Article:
News Releases from Region 10
Aircraft Equipment Manufacturer in Kent, Wash. Will Pay Over $12,000 for Failing to Report Dangerous Chemicals
Release Date: 08/24/2009
Contact Information: Suzanne Powers, EPA Office of Environmental Cleanup, (360) 753-9475 Hanady Kader, EPA Public Affairs, (206) 553-0454
Company will provide $50,000 for an emergency notification system to the City of Kent for two years as part of settlement with EPA
(Seattle, Wash. Aug. 24, 2009) GKN Aerospace Chemtronics, an aircraft parts manufacturer in Kent, Wash., failed to properly report its use and storage of hazardous chemicals to EPA, state and local agencies, alleged a consent agreement and final order issued by the Environmental Protection Agency. The actions violated the Emergency Planning and Community Right-to-Know Act.
“It’s critical that companies report the storage and release of toxic chemicals—if they don’t, public safety is jeopardized in an emergency,” said Edward Kowalski, EPA’s Director of the Office of Compliance and Enforcement in Seattle. “Companies need to minimize public risk from hazardous chemicals by following the law.”
EPA alleges that in 2006, GKN failed to report its releases, waste management activities and transfers of nitric acid, a dangerous substance that can cause severe burns and explosions, to the Toxic Release Inventory. GKN used approximately 12,000 pounds of nitric acid in 2006, exceeding the Toxic Release Inventory reporting threshold of 10,000 pounds, according to EPA’s order.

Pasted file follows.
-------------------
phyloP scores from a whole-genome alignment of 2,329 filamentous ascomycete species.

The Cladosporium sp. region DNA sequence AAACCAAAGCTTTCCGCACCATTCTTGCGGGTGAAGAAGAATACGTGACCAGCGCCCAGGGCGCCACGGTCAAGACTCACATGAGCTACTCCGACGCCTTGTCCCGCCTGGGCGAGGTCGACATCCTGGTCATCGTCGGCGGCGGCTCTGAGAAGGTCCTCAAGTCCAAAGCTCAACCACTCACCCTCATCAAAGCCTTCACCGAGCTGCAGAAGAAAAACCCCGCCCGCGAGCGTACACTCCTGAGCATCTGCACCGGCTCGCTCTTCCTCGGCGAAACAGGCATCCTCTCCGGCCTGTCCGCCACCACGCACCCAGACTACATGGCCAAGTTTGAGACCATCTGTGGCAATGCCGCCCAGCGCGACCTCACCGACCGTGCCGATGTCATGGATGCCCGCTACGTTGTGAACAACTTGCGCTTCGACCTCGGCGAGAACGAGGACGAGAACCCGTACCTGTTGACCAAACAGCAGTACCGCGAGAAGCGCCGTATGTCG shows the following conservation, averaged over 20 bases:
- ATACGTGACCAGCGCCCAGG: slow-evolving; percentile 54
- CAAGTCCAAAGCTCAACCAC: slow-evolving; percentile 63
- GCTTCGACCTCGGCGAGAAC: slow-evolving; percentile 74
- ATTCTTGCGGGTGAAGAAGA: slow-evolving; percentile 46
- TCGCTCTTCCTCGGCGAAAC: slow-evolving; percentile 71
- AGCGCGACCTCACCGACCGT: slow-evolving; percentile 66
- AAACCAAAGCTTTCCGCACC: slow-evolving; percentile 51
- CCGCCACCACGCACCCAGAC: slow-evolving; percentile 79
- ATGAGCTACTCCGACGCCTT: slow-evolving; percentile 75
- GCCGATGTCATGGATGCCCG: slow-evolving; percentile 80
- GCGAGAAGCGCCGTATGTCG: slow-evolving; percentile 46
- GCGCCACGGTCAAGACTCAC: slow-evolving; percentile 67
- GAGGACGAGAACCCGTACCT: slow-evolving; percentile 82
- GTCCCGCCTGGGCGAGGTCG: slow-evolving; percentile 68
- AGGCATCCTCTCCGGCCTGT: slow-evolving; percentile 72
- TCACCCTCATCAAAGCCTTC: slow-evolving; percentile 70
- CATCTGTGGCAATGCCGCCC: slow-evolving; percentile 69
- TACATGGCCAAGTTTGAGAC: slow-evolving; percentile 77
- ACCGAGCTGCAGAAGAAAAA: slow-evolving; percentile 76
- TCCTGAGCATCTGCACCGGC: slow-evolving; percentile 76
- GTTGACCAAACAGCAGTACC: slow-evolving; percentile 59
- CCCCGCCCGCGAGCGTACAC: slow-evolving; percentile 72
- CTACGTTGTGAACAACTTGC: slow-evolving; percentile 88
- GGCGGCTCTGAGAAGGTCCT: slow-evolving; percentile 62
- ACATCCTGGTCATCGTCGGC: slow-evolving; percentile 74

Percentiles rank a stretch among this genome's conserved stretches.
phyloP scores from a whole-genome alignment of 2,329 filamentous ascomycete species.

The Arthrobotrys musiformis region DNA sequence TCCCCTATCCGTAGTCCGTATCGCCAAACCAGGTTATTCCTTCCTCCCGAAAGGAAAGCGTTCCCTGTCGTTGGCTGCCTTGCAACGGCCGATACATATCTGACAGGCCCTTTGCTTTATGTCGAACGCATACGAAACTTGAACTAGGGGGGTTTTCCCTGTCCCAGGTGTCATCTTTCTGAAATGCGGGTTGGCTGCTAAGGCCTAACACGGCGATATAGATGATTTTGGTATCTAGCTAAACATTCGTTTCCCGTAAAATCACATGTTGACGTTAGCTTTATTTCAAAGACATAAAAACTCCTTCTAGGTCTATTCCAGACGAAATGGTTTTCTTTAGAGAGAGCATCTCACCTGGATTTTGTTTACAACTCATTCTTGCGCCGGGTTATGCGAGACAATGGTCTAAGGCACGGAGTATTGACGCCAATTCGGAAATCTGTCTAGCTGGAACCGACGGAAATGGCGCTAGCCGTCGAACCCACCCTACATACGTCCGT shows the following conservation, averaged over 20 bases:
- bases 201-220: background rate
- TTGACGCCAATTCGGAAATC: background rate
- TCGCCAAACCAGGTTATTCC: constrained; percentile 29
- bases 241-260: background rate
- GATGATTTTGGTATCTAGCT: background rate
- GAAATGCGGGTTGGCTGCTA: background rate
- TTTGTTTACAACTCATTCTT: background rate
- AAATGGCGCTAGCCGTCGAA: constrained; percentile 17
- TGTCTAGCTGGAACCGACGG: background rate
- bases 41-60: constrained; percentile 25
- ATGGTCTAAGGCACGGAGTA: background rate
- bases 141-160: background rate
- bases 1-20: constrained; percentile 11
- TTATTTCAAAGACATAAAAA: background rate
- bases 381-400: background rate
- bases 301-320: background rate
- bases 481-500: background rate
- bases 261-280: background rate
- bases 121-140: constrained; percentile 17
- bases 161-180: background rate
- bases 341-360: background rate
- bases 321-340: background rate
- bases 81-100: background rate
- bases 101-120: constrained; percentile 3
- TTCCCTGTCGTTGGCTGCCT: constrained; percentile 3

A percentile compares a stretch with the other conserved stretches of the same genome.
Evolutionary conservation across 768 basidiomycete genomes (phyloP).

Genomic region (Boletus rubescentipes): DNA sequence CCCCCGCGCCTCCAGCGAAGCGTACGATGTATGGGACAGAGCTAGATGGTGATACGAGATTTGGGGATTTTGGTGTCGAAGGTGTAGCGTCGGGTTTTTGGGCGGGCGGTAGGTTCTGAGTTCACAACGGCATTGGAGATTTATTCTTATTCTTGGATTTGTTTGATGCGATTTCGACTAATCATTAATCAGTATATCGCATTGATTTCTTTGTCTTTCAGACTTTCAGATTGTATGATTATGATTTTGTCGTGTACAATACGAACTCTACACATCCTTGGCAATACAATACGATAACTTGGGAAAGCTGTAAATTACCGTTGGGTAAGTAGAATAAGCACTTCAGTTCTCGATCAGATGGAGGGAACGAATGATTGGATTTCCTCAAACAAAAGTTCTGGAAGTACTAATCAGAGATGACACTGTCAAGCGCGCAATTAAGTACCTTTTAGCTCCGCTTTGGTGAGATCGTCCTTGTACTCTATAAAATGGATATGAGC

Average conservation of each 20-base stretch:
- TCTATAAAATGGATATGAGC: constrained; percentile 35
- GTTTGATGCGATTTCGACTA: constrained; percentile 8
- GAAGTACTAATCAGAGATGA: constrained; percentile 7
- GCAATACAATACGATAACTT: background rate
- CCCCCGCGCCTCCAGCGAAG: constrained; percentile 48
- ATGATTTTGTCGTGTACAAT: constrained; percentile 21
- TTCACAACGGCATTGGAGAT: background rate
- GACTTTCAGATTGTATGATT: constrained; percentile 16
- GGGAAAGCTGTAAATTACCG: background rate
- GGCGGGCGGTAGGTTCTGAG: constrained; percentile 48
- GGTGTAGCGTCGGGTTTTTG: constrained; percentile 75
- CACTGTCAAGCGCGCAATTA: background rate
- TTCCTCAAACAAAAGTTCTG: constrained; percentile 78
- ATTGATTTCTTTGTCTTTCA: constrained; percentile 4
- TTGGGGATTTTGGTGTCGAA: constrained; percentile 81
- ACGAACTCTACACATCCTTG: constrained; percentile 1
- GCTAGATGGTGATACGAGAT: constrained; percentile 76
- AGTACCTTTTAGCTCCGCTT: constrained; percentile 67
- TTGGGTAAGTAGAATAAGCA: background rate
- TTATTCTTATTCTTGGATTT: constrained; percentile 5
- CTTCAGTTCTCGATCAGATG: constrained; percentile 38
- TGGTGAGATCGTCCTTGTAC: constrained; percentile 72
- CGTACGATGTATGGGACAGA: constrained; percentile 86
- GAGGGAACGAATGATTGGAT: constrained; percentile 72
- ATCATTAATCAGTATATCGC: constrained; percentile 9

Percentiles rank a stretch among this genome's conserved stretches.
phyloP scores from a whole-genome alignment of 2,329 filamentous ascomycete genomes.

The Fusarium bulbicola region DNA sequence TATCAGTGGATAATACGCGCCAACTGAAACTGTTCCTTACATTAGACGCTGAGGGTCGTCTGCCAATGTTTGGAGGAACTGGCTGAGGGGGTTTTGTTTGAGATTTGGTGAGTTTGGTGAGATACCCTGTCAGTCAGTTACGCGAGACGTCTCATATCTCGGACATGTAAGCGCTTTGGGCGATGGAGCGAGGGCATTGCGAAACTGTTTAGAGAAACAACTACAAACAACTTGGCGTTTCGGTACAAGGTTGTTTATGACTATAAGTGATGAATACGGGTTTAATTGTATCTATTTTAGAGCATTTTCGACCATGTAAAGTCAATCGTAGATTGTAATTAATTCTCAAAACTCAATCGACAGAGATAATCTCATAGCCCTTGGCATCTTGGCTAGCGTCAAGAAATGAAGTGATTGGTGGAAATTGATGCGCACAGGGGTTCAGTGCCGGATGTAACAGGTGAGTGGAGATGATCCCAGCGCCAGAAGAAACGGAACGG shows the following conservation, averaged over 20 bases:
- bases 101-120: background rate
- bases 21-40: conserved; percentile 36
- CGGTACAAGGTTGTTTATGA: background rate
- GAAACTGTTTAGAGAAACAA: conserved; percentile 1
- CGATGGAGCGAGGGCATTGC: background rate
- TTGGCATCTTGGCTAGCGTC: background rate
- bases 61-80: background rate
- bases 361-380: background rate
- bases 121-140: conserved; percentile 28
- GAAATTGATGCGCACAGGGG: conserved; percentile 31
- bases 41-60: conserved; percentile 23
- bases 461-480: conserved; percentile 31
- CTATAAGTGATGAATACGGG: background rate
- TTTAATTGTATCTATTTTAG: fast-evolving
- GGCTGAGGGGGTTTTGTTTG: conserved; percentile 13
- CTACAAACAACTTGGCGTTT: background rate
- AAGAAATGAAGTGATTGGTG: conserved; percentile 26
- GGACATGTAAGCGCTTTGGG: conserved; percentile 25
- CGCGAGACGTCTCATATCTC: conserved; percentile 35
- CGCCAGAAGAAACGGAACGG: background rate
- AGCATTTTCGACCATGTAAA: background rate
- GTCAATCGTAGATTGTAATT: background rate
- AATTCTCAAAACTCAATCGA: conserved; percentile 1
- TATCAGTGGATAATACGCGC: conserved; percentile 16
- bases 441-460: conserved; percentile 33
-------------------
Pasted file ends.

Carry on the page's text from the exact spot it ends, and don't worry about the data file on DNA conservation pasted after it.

In addition, EPA alleges that in 2007 the company stored approximately 8,000 pounds of hydrofluoric acid and 34,000 pounds of nitric acid, but did not report this storage to the appropriate government agencies. The threshold for reporting storage of hydrofluoric acid, an extremely hazardous substance that can cause severe burns, is 100 pounds. The threshold for nitric acid is 1,000 pounds.
Emergency responders rely on this information for their safety and to help protect nearby residents during an emergency, such as a fire or earthquake. Citizens can also access the information to find out what chemicals are being stored and used in their neighborhoods.
The company will pay a fine over $12,000, and has agreed as part of the settlement to perform a two-year project worth $50,000. It will provide the City of Kent with an emergency telephone notification system that can quickly warn the public in the event of a chemical release or other emergency.
For information on EPA's Emergency Planning and Community Right to Know Act, visit http://www.epa.gov/compliance/civil/epcra/epcraenfstatreq.html
For information on EPA's Toxics Release Inventory Program, visit http://www.epa.gov/TRI/